Aaron Blum Wolowicz was born October 19, 1898 in Chicago, Illinois, the son of Eva (née Blum) and Jacob Wolowicz, Ashkenazi Jews from the Suwałki region of Poland who changed their surname to Wallis. His family moved in 1922 to Los Angeles, California, where he found work as part of the publicity department at Warner Bros. in 1923. Within a few years, Wallis became involved in the production end of the business and would eventually become head of production at Warner. In a career that spanned more than 50 years, he was involved with the production of more than 400 feature-length movies. Among the more significant movies he produced were Casablanca, Dark Victory, The Adventures of Robin Hood, The Maltese Falcon, Sergeant York, and Now, Voyager. Hal Wallis left Warner Bros. in 1944, after a clash with Jack L. Warner over Warner’s acceptance of the Best Picture Oscar for Casablanca, to work as an independent producer, enjoying considerable success both commercially and critically. The first screenwriters he hired for his new enterprise were Ayn Rand and Lillian Hellman. Among his financial hits were the Dean Martin and Jerry Lewis comedies, and several of Elvis Presley’s movies. He produced True Grit, for which John Wayne won the Academy Award for Best Actor of 1969, and its sequel.
After moving to Universal Pictures, he produced Mary, Queen of Scots (starring Vanessa Redgrave and Glenda Jackson) and Anne of the Thousand Days (starring Richard Burton and Canadian-born actress Geneviève Bujold). He received 16 Academy Award producer nominations for Best Picture, winning for Casablanca in 1943. For his consistently high quality of motion picture production, he was twice honored with the Academy Awards’ Irving G. Thalberg Memorial Award. He was also nominated for seven Golden Globe awards, twice winning awards for Best Picture. In 1975, he received the Golden Globe Cecil B. DeMille Award for lifetime achievement in motion pictures. In 1980, Hal Wallis published his autobiography, Starmaker, cowritten with Charles Higham. In the 1930s Mr. Wallis used his investment dollars to develop residential real estate in Sherman Oaks. He named one of the streets after himself using his nickname “Hal” and his nick-middle name “Brent”. Halbrent Avenue, Sherman Oaks, CA is the street and most of the original homes are still standing today. Its very close to Ventura and Sepulveda Boulevards near the infamous Sherman Oaks Galleria used extensively in the 1982 movie romp Fast Times at Ridgemont High. Hal Wallis died in 1986 of complications of diabetes in Rancho Mirage, California, at the age of 87. News of his passing was not released until after his private memorial service was completed. U.S. President Ronald W. Reagan sent condolences to the family. Wallis is interred in a crypt at the Great Mausoleum at Forest Lawn Memorial Park Cemetery in Glendale, California.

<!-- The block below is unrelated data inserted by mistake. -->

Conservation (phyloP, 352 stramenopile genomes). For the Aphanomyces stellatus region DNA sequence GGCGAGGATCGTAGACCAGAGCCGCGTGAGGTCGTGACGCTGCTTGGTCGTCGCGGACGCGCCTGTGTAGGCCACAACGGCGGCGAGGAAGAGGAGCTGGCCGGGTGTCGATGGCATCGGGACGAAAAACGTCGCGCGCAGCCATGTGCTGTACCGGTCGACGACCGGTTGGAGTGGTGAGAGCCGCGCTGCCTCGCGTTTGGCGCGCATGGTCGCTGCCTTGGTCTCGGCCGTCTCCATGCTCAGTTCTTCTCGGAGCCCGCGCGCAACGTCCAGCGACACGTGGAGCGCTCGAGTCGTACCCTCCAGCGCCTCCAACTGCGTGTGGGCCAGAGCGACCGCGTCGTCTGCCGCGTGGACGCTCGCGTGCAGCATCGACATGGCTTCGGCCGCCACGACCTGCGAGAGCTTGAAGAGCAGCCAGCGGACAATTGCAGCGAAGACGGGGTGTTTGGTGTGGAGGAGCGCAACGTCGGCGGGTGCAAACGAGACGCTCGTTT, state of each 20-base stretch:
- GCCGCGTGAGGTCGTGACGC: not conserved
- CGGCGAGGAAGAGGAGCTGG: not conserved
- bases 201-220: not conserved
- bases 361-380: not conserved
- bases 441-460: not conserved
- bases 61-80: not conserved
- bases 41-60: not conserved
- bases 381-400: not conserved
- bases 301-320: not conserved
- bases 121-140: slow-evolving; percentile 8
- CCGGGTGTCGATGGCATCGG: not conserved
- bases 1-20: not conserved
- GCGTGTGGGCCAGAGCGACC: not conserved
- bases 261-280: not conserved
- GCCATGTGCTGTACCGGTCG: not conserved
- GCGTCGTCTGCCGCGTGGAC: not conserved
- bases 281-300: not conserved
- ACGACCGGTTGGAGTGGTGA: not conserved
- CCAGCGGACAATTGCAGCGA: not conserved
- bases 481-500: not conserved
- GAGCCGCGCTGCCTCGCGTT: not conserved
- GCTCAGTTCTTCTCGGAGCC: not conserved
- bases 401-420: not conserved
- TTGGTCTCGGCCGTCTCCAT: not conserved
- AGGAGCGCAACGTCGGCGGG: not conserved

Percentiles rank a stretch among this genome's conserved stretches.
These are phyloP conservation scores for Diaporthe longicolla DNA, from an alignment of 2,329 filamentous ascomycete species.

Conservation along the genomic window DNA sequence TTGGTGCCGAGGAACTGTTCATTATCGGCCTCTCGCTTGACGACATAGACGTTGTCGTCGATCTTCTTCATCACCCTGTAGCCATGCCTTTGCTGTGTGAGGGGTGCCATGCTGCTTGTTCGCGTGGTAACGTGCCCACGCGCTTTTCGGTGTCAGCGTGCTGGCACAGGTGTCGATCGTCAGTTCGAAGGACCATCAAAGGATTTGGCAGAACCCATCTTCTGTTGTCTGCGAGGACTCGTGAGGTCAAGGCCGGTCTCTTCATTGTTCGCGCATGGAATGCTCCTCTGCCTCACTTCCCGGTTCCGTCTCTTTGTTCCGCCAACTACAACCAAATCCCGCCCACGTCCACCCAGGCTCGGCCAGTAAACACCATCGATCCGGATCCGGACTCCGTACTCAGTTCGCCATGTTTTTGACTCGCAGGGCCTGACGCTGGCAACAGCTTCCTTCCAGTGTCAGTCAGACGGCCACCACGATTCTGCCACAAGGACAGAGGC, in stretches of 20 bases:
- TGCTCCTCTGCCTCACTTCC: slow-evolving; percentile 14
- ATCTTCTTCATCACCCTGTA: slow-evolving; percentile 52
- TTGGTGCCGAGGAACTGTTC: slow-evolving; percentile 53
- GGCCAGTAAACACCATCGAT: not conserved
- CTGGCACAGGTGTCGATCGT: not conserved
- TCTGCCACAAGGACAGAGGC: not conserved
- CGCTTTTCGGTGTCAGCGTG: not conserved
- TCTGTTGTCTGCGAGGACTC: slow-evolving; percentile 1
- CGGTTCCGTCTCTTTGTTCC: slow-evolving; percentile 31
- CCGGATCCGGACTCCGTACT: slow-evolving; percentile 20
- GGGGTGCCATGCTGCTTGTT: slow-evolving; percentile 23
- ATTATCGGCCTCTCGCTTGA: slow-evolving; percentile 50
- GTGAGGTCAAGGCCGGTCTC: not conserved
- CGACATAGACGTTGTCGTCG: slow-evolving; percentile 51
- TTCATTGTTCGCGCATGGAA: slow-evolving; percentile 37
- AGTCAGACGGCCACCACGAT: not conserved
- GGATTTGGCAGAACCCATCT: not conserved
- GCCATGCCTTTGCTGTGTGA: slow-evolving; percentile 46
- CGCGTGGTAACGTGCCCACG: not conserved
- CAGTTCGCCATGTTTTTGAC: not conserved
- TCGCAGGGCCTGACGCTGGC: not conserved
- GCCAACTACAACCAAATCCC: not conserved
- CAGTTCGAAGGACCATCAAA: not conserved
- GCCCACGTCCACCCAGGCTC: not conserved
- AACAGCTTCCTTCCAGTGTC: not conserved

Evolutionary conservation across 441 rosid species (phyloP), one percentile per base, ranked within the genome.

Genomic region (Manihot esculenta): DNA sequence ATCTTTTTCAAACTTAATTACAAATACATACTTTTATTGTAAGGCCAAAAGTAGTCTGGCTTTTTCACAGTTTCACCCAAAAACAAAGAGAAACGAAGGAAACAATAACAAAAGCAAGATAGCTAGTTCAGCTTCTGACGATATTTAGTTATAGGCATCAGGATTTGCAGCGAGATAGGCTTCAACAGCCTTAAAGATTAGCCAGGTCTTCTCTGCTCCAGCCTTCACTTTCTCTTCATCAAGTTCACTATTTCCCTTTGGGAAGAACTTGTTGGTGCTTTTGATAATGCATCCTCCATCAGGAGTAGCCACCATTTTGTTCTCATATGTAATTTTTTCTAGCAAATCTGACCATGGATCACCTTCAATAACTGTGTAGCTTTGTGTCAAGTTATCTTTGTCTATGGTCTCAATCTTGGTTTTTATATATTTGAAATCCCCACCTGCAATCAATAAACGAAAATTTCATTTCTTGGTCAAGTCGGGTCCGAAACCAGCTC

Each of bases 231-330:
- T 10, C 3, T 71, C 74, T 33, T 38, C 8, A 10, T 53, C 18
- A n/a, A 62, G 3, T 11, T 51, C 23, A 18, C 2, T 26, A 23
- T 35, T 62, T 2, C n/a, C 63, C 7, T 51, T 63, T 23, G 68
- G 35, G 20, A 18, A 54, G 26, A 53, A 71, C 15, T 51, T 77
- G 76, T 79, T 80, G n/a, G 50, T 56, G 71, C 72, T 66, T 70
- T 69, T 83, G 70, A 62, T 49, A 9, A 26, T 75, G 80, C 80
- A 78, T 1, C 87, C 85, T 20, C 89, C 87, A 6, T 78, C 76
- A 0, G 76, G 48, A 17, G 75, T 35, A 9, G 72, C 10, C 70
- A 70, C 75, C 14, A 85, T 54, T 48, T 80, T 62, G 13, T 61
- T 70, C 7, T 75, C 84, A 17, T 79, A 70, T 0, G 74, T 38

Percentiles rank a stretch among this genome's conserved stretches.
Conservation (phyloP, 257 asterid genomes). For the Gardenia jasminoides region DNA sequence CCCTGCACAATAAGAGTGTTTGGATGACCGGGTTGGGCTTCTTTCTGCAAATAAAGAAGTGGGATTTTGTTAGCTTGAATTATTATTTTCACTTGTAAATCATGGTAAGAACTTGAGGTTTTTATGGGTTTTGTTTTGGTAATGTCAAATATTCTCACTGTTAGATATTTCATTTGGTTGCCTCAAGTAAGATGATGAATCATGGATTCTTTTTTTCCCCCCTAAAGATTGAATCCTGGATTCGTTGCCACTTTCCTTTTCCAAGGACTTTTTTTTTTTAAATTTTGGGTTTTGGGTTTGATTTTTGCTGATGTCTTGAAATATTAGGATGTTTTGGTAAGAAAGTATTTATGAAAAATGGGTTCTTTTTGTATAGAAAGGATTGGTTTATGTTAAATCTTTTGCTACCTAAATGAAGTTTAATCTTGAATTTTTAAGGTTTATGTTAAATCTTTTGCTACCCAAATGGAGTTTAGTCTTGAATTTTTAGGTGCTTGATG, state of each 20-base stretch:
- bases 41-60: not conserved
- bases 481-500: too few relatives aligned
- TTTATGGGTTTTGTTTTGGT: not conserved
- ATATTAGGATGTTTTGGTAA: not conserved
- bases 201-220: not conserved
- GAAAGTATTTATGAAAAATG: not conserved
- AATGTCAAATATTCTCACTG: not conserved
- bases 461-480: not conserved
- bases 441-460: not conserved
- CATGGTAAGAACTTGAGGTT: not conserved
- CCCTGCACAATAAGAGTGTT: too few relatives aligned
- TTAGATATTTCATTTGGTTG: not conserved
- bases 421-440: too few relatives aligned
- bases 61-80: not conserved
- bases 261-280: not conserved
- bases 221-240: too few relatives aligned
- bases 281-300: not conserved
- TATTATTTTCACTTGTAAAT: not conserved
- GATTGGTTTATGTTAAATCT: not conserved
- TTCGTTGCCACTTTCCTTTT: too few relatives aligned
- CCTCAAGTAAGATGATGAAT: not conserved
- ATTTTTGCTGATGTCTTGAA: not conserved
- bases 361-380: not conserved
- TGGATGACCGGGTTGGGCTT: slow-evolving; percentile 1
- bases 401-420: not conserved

- September, 14, 1898
- Chicago, Illinois
- October, 05, 1986
- Rancho, Mirage, California
Cause of Death
- Forest Lawn Memorial Park (Glendale)
- Glendale, California